Following my review of Batman, where I said director Tim Burton understands the characters more than anyone else, Batman Returns is his “can-he-keep-it-up?” test And, honestly… no. Which is Batman Returns‘ biggest let-down – it’s increased the Burtonesque conventions that made Batman so popular, but so much that the story distorts around it.

Whereas the narrative of Batman was the perfectly seamless marrying of story and atmosphere, Batman Returns definitely has more of the latter. But the characters suffer because of it. It’s clearly of a much more artistic nature, but this can often be a criticism of Burton, who here goes beyond what’s necessary to give goth. Instead, genre leads everything else, so the players of the piece feel more like wind-up dolls than the ballet dancers of before.

We have Oswald Copplepot, who’s the most Burtonesque Burton character if ever there was one, a freak who’s abandoned by his parents and grows-up in a sewer resenting Humanity. Then there’s Selina Kyle, who’s reborn in the ruin of her own art and becomes what can only be described as, well, a bit of a tramp.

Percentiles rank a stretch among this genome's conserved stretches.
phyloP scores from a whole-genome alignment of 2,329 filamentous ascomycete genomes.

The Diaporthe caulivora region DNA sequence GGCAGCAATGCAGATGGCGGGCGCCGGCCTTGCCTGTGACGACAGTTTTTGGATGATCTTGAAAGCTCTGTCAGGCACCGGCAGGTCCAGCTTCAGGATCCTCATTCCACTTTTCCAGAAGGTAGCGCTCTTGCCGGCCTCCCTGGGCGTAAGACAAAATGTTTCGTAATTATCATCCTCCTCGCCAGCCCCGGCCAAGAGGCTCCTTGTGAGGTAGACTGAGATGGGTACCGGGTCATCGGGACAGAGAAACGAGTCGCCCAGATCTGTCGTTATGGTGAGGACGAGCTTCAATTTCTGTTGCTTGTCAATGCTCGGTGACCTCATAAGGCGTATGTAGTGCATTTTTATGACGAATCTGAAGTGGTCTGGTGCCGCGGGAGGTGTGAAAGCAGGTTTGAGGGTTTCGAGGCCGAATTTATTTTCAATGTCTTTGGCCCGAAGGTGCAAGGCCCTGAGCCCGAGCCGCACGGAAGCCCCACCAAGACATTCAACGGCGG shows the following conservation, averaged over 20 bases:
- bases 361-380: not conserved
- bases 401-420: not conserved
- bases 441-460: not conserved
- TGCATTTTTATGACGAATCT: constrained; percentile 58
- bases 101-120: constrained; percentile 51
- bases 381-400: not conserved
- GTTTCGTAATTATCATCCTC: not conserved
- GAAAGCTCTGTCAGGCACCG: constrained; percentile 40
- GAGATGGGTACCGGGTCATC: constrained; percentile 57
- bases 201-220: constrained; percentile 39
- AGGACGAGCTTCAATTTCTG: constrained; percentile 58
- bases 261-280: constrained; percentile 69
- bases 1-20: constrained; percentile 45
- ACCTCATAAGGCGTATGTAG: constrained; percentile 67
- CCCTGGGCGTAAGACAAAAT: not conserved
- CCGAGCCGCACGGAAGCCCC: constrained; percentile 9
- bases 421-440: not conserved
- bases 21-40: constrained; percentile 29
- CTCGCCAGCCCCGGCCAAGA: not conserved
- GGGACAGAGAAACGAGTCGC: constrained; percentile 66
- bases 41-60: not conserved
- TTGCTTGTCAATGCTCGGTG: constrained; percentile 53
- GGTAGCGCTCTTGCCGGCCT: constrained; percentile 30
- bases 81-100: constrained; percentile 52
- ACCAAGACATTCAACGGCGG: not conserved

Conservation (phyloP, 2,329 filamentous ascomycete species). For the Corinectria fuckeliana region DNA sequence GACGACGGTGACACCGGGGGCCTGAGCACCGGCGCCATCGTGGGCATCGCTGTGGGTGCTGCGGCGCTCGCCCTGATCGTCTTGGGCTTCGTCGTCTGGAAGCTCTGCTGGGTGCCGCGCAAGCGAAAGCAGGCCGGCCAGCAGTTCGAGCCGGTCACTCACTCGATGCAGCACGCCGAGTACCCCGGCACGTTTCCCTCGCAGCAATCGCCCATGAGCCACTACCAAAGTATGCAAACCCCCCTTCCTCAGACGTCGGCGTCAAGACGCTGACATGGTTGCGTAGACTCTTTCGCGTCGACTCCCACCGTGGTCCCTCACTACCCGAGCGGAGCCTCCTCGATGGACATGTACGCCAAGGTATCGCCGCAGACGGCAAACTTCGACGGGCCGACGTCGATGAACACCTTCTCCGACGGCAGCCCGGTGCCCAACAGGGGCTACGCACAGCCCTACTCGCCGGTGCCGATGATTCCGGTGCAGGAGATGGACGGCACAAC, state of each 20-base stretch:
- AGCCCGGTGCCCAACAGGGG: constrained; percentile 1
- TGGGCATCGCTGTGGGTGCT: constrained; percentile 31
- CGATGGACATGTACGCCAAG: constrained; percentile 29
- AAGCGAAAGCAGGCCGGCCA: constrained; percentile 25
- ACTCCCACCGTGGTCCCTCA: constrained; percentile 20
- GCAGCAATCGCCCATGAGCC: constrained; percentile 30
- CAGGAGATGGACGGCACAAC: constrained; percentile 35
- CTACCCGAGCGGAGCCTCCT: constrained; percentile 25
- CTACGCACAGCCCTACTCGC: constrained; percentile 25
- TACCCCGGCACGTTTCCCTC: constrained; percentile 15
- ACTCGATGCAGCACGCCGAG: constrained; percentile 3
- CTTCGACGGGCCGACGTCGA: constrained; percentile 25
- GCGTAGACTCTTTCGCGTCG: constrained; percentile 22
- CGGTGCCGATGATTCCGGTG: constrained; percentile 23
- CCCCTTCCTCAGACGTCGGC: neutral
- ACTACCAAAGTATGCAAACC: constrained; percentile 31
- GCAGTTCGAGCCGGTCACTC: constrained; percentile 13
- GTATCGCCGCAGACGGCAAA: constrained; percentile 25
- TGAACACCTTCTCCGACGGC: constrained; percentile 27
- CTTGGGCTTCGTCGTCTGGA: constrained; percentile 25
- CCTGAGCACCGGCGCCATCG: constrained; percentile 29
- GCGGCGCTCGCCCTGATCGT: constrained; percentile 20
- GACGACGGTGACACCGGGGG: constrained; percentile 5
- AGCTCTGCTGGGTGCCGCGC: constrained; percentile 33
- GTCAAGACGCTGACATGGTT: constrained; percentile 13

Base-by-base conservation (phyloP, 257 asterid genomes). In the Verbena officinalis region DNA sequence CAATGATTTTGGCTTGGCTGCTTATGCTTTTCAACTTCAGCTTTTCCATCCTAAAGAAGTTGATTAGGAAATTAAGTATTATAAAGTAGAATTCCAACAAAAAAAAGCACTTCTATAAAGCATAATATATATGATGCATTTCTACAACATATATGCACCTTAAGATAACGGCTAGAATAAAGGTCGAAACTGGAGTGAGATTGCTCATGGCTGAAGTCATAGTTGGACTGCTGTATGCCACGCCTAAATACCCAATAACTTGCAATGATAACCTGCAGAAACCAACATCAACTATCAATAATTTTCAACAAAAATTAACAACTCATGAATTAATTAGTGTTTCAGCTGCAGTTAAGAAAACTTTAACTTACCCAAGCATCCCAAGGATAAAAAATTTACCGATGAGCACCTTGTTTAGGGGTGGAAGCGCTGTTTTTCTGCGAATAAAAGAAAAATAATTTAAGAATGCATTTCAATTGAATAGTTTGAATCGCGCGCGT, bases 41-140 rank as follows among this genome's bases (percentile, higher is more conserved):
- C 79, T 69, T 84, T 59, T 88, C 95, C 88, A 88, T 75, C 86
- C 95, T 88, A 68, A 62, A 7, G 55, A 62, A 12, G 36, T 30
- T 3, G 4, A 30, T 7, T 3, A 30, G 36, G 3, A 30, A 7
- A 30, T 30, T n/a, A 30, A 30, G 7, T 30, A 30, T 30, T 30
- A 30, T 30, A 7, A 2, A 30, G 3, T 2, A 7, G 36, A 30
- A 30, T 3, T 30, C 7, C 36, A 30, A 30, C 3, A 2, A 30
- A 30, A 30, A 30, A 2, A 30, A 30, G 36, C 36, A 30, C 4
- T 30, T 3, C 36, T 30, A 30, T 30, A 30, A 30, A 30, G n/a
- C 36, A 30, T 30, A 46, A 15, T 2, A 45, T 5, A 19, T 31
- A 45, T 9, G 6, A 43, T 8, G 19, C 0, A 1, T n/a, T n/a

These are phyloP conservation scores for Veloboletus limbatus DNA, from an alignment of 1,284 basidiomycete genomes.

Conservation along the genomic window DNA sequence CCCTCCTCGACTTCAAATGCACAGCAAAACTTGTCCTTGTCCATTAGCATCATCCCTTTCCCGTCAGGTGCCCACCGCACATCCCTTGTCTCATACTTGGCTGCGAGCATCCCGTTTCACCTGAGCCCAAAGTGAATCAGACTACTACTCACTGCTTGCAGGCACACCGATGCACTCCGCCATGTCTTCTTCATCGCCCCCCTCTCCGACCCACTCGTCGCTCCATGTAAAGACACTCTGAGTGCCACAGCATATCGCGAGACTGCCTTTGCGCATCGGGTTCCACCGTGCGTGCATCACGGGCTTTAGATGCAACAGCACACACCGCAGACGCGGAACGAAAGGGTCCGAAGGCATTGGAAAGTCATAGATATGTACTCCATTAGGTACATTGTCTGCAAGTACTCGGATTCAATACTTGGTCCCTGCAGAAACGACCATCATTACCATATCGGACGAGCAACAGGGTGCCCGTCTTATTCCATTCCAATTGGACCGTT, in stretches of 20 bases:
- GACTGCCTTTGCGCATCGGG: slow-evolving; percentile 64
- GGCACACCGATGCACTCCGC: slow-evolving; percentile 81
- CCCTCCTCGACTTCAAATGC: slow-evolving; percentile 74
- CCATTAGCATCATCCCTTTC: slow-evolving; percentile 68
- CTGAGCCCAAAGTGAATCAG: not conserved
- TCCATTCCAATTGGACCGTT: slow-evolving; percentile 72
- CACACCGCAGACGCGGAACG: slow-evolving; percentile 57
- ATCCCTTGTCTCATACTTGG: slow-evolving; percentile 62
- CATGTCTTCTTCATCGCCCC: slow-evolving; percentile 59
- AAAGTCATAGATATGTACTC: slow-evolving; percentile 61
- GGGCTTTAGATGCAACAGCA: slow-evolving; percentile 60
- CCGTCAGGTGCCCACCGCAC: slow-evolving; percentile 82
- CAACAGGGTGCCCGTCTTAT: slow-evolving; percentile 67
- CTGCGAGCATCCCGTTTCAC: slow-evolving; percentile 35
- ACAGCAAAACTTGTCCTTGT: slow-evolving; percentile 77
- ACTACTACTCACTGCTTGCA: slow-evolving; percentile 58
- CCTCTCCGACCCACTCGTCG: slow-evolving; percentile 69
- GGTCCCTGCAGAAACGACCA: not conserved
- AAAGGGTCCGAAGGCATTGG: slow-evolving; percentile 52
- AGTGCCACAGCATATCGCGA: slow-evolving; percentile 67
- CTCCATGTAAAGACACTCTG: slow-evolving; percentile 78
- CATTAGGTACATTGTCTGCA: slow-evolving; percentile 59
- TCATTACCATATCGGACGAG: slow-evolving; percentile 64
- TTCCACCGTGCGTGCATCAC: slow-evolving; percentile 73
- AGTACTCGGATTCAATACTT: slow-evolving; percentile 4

These characters are so lead by their own artistic resonance that anything they are as people disappears behind the product of Tim Burton’s unique, but inconsistent mind. Making a sequel to BatmanBatman Returns looks as if he thought “it needs to be artier and scarier and more gothic”, but that wasn’t necessary. All he had to do was to make it as good as Batman, even if that meant editing himself.

Batman Returns: proving that less is more. 7/10

Published by Alexander Sigsworth

Writing about Herobrine in The Characters That Define Us at Normal Happenings. Profile photo chosen for Gamers Blog Party: Summer 2019 at Later Levels. Known as the Purple Prose Mage at the Well-Red Mage.

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